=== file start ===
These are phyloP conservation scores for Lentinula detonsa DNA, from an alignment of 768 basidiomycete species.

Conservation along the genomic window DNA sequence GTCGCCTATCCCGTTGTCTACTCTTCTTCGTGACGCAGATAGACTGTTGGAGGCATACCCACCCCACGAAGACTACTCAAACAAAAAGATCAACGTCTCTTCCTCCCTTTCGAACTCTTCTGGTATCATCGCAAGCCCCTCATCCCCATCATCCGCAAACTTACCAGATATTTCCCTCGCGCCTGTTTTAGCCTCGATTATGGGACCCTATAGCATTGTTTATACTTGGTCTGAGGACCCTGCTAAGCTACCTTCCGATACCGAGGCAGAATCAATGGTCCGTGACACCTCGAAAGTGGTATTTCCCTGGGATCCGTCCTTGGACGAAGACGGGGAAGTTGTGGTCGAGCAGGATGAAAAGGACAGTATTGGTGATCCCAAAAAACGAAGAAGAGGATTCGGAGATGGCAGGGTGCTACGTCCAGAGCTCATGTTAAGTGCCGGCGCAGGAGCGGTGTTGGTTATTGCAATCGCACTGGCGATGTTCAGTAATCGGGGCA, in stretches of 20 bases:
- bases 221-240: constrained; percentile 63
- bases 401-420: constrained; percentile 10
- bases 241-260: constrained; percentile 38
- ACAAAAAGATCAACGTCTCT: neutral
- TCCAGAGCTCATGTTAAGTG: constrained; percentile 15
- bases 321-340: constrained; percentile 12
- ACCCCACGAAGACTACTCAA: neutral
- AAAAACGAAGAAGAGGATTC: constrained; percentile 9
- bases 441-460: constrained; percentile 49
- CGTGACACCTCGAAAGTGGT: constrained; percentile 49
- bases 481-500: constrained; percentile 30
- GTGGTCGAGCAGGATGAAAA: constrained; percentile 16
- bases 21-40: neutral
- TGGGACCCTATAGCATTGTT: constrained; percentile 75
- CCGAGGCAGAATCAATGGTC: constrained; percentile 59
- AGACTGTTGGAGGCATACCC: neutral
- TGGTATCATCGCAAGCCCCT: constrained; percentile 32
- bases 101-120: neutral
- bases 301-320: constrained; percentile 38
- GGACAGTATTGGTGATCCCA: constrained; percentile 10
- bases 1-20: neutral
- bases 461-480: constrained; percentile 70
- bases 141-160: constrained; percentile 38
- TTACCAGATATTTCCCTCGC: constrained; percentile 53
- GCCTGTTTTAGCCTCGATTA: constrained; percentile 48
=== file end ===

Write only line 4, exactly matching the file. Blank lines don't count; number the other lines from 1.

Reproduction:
- bases 401-420: constrained; percentile 10